All solutions here are SUGGESTED. Mr. Teng will hold no liability for any errors. Comments are entirely personal opinions.

(i)

Direction vector of l \text{~is~} \begin{pmatrix}{-3}\\6\\9\end{pmatrix} = -3 \begin{pmatrix}1\\{-2}\\{-3}\end{pmatrix}

Normal vector of p \text{~is~} \begin{pmatrix}1\\{-2}\\{-3}\end{pmatrix}

Since l is parallel to the normal vector of p, l is perpendicular to p.

(ii)
l: r = \begin{pmatrix}10\\{-1}\\{-3}\end{pmatrix} + \lambda \begin{pmatrix}1\\{-2}\\{-3}\end{pmatrix}

[\begin{pmatrix}10\\{-1}\\{-3}\end{pmatrix} + \lambda \begin{pmatrix}1\\{-2}\\{-3}\end{pmatrix}] \bullet \begin{pmatrix}1\\{-2}\\{-3}\end{pmatrix} = 0

10 + \lambda + 2 4 \lambda + 9 + 9 \lambda = 0

\lambda = - \frac{3}{2}

Point of intersection = (\frac{17}{2}, 2, \frac{3}{2}).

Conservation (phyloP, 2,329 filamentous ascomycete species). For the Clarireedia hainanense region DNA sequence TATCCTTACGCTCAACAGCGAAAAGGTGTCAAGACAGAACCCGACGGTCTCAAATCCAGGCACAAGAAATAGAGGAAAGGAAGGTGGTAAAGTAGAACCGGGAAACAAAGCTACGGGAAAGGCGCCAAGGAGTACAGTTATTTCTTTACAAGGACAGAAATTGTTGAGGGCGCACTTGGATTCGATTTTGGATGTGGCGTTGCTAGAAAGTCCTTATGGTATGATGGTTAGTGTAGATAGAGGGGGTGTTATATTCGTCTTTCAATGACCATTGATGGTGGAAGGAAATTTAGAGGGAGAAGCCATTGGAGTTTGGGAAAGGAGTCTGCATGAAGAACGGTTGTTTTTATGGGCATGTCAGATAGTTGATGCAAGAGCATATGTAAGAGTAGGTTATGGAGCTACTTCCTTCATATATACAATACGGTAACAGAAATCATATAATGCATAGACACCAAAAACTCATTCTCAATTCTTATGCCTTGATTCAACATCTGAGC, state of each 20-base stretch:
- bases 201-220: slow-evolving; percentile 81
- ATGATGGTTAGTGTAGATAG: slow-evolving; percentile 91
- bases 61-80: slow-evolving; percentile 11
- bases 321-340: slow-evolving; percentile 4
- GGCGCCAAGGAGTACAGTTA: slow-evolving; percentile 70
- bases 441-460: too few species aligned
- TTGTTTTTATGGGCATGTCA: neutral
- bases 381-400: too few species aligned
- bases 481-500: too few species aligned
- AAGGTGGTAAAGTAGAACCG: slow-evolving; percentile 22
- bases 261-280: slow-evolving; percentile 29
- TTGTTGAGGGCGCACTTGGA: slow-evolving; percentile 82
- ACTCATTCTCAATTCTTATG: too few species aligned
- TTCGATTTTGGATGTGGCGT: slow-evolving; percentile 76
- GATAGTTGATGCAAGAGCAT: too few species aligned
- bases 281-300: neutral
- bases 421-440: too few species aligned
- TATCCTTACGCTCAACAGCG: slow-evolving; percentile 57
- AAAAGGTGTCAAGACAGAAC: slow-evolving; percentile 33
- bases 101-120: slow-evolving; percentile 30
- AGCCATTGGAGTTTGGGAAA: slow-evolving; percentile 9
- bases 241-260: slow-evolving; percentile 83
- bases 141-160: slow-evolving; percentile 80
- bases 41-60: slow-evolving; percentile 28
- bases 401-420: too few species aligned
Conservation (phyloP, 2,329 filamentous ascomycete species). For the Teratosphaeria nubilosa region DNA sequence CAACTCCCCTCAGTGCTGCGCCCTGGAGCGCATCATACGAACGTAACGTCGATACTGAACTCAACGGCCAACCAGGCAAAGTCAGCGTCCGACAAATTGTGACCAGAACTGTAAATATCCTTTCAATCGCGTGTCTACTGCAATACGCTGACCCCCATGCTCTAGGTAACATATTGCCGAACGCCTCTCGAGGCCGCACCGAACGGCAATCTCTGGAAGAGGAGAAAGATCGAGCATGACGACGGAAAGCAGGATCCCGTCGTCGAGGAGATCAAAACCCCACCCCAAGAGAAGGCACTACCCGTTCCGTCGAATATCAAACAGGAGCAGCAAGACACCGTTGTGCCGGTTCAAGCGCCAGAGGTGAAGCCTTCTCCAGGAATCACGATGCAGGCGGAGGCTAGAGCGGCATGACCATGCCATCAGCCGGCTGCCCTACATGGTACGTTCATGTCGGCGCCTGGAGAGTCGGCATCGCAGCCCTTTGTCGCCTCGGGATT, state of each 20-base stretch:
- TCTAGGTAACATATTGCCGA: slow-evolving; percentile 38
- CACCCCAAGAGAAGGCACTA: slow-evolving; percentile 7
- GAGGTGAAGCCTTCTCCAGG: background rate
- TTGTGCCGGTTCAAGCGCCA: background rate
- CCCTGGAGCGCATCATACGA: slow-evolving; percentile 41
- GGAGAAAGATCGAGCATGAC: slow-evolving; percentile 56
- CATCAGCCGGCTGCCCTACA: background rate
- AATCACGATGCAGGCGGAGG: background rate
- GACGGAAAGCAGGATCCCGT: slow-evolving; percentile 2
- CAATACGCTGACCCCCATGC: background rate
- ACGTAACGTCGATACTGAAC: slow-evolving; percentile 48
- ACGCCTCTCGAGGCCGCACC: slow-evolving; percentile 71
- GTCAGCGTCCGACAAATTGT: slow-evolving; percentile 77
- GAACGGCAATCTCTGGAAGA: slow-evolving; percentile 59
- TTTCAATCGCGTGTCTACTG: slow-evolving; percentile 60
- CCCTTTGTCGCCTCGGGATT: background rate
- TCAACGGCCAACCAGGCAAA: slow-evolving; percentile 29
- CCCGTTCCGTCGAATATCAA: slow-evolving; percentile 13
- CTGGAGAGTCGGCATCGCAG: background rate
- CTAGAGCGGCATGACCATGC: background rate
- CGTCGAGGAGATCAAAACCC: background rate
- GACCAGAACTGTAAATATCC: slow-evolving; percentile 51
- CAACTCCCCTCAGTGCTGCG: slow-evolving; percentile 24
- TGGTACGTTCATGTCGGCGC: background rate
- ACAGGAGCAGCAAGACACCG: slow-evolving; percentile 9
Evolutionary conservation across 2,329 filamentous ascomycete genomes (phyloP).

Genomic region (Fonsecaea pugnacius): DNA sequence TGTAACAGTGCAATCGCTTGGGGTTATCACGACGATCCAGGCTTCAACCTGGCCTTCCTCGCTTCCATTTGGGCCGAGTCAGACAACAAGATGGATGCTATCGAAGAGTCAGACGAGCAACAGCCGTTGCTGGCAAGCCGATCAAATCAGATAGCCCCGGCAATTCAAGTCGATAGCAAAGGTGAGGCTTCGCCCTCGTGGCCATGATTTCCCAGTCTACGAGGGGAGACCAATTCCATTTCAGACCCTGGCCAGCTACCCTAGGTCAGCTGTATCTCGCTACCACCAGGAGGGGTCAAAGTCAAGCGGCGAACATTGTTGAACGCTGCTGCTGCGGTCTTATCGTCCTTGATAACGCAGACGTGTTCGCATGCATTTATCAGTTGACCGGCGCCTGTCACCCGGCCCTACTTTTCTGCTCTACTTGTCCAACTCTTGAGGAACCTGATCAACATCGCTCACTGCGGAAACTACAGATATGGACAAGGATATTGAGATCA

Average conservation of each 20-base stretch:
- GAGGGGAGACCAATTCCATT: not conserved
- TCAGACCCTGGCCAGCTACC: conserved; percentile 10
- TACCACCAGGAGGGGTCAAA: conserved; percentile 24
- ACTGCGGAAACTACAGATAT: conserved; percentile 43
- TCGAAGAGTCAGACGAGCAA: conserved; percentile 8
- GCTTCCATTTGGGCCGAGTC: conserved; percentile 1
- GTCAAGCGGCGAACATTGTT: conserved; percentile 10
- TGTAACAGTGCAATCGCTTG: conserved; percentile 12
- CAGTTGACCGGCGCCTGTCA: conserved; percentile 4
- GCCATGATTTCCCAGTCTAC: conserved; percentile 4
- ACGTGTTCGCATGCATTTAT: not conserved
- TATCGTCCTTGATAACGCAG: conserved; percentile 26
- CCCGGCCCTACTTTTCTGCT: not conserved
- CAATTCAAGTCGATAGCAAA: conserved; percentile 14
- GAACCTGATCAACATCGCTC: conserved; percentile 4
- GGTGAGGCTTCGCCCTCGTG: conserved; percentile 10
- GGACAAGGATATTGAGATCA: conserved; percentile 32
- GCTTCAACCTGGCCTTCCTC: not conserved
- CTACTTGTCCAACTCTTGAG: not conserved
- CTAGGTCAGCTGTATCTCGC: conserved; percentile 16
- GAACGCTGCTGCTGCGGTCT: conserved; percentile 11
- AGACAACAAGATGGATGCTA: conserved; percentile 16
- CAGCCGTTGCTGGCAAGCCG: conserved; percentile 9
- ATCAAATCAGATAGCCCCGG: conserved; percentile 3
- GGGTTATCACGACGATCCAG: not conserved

(iii)
\begin{pmatrix}10\\{-1}\\{-3}\end{pmatrix} + \lambda \begin{pmatrix}1\\{-2}\\{-3}\end{pmatrix} = \begin{pmatrix}{-2}\\23\\33\end{pmatrix}

10 + \lambda = - 2 — (1)

-1 - 2 \lambda = 23 — (2)

-3 - 3 \lambda = 33 — (3)

Since \lambda = -12 satisfies all 3 equations, A lies on l.

Since = (\frac{17}{2}, 2, \frac{3}{2}) is the midpoint of A & B, by ratio theorem,

\begin{pmatrix}{\frac{17}{2}}\\2\\{\frac{3}{2}}\end{pmatrix} = \frac{\vec{OA} + \vec{OB}}{2}

\vec{OB} = 2 \begin{pmatrix}{\frac{17}{2}}\\2\\{\frac{3}{2}}\end{pmatrix} - \begin{pmatrix}{-2}\\23\\33\end{pmatrix} = \begin{pmatrix}19\\{-19}\\{-30}\end{pmatrix}

B(19, -19, -30)

(iv)
Area

= \frac{1}{2} |\vec{OA} \times \vec{OB}|

= \frac{1}{2} |\begin{pmatrix}{-2}\\23\\33\end{pmatrix} \times \begin{pmatrix}19\\{-19}\\{-30}\end{pmatrix}|

= \frac{1}{2} |\begin{pmatrix}{-63}\\{567}\\{-399}\end{pmatrix}|

= \frac{1}{2} \sqrt{63^2 +567^2 + 399^2}

= 348 to the nearest whole number.

KS Comments:

Students must give answers in coordinates, rather than as a position vector.

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